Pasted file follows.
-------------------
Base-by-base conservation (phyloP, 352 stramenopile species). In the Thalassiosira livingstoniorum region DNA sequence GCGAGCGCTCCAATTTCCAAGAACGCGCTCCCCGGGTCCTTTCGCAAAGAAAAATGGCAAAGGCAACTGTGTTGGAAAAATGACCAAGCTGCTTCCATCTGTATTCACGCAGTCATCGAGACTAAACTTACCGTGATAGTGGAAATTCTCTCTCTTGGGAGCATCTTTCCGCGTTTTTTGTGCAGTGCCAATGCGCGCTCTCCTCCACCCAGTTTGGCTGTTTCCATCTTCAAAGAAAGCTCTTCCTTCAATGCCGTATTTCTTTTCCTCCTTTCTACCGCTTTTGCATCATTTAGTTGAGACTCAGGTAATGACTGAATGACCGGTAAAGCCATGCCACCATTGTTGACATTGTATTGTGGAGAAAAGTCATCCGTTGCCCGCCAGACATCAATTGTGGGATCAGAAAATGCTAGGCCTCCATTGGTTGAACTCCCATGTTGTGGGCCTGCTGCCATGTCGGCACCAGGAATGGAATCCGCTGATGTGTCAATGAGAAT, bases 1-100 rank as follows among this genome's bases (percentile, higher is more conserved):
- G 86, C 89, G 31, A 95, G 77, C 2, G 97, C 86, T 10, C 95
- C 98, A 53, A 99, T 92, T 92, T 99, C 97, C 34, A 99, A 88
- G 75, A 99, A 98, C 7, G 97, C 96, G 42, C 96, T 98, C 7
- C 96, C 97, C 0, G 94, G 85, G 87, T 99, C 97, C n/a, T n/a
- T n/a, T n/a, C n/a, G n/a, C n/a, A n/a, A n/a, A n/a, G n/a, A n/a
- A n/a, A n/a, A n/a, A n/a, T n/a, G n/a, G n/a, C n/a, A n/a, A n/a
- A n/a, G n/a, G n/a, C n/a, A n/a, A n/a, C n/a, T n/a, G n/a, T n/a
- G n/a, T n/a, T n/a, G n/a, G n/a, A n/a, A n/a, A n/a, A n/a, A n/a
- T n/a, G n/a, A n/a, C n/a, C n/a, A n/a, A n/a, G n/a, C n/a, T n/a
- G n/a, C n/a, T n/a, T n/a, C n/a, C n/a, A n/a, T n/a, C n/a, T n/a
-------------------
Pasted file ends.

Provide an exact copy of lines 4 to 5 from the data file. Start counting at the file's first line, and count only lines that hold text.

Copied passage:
- G 75, A 99, A 98, C 7, G 97, C 96, G 42, C 96, T 98, C 7
- C 96, C 97, C 0, G 94, G 85, G 87, T 99, C 97, C n/a, T n/a